Dolphin Emulator

From Rare Gaming Dump
CDs of the emulator.

Not to be confused with the open-source emulator Dolphin

Dolphin Emulator is a program which was included with the GameCube SDK to assist developers in debugging their GameCube applications. The "emulator" is not actually an emulator; rather, it just interprets GC app source code as Windows/Mac (old Mac OS) apps. Nintendo's boxes were nowhere near powerful enough to run a real GC emulator, neither were most dev PCs of the time (if any).

This is a common Nintendo (probably a common industry) practice; the same thing exists for Wii in the form of the Revolution Emulator, and the Switch as part of the NintendoSDK. The DS also received an official emulator in the form of Ensata, although it was a real emulator rather than a code layer. Due to its design, you can't run retail games or any other applications on Dolphin Emulator unless you are able to rebuild them from source. The emulator was probably used for software development during the earlier stages of the GameCube's development cycle, as evidenced by SDK header file histories and the first release of the emulator being in 1999.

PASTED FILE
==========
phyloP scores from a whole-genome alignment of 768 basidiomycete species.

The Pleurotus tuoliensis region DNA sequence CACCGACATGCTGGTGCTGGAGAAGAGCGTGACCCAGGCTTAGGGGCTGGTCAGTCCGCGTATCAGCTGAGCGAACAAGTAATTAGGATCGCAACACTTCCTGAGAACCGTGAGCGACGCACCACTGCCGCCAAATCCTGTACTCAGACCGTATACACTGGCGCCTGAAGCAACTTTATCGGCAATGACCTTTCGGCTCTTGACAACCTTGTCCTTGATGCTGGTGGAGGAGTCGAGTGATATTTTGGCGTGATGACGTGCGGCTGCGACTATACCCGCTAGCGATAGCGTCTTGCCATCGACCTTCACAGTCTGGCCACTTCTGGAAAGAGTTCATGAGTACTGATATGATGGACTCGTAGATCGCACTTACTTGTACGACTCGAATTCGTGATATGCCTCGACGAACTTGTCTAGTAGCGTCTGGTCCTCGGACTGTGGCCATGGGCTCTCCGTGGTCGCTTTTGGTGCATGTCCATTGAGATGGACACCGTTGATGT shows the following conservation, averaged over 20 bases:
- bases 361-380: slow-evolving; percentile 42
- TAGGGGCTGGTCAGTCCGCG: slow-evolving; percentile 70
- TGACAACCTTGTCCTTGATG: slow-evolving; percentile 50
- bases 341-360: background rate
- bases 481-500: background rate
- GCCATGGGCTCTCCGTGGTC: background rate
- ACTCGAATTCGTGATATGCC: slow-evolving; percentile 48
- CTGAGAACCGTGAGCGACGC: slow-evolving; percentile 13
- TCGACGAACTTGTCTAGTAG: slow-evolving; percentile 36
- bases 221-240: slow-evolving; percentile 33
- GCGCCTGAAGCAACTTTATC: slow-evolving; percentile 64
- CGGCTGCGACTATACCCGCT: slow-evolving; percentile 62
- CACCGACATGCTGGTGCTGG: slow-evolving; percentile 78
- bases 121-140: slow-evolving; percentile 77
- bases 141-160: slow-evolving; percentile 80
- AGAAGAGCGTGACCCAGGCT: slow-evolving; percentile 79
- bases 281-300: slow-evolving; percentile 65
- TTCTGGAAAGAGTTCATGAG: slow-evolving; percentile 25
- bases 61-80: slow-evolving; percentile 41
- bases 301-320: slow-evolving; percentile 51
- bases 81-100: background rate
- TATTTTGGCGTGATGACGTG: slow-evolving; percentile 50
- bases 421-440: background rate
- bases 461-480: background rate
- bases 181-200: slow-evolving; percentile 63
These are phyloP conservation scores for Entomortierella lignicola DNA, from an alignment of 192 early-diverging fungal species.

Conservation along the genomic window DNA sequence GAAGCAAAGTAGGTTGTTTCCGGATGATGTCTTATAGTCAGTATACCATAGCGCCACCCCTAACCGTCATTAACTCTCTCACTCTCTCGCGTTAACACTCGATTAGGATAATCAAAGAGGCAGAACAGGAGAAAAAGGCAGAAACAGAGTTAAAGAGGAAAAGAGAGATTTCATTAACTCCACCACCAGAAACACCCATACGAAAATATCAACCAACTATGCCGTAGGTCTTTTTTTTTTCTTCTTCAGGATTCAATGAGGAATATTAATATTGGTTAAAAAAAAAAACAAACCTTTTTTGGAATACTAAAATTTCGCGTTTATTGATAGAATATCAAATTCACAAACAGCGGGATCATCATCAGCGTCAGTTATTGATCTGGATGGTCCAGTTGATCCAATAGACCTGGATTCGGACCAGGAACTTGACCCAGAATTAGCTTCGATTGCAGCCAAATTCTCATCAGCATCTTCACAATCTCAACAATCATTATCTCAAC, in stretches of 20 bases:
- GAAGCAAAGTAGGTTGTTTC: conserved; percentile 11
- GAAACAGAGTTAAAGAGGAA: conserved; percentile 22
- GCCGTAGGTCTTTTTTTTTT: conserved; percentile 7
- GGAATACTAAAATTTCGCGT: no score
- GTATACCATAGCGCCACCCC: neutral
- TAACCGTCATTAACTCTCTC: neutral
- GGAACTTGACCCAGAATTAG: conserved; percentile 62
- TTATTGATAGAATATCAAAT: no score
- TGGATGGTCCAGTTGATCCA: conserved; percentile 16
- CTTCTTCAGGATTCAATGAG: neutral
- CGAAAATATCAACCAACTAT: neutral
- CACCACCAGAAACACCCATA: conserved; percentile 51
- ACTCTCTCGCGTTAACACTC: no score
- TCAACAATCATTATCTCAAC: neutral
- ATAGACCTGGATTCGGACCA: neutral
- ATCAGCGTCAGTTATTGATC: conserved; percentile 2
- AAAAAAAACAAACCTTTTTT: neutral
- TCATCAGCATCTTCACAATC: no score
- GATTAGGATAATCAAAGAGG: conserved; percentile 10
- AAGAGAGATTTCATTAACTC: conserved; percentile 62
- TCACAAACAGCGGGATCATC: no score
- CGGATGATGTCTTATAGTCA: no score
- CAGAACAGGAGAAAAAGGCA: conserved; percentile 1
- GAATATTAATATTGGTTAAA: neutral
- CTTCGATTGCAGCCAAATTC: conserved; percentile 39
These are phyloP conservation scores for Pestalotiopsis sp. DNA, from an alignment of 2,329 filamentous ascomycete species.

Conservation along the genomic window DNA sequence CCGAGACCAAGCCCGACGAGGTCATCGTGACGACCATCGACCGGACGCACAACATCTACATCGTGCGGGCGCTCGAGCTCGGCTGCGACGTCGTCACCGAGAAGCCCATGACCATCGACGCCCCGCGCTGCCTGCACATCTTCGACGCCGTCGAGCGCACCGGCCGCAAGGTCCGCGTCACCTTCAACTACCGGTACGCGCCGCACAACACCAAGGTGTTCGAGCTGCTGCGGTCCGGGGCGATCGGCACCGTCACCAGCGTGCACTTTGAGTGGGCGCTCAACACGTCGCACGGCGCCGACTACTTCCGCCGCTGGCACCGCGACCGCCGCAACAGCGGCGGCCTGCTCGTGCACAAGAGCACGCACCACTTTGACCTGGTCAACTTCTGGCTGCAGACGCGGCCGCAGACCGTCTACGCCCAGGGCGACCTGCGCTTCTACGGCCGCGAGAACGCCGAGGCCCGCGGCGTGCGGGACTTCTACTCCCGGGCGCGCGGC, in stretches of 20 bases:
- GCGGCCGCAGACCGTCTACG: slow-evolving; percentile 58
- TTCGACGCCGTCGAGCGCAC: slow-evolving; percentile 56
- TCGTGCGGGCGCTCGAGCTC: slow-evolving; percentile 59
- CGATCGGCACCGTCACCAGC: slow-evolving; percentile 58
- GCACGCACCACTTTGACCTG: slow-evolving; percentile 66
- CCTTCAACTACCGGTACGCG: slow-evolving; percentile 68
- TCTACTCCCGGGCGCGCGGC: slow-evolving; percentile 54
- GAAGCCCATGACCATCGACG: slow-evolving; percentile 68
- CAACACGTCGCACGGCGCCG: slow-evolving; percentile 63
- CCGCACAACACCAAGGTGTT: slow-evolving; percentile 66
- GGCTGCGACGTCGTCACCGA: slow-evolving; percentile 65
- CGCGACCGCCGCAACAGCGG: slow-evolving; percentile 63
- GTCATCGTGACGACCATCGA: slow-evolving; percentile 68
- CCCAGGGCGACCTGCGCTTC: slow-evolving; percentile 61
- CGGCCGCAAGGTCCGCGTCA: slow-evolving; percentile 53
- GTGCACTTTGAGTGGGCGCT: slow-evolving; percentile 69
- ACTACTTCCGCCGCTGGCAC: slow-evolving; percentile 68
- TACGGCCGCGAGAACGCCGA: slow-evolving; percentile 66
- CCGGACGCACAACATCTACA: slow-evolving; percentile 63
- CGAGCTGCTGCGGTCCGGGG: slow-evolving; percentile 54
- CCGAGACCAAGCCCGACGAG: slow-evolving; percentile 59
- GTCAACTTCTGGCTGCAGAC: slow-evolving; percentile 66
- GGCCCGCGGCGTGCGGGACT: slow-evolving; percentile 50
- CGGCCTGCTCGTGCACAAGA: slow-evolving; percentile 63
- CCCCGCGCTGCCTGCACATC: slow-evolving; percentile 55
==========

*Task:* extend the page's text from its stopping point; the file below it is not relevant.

The original 1.0 version came out in late 1999, the very first time anything GC-related came out to devs, and "emulated" a very early version of the GC API. The version we have is the last one, which came out around GC launch and is the first (and only) version to emulate the final hardware/API (and even then many things aren't supported by it).

The 2.8 version of the emulator is the only one which is publicly available; as it was released a year before the GameCube's launch, it can be assumed that 1.0 (the oldest known version) is from very early in the GameCubes development lifecycle. This is supported by the emulator being the first OSGetConsoleType platform by ID. The 1.0 emulator was found on an online auction listing and has sold to an unknown collector. It has not resurfaced since.

The auction images mention a piece of software known as "Dave", although no further details are known as only a small piece of the paper is visible in the image.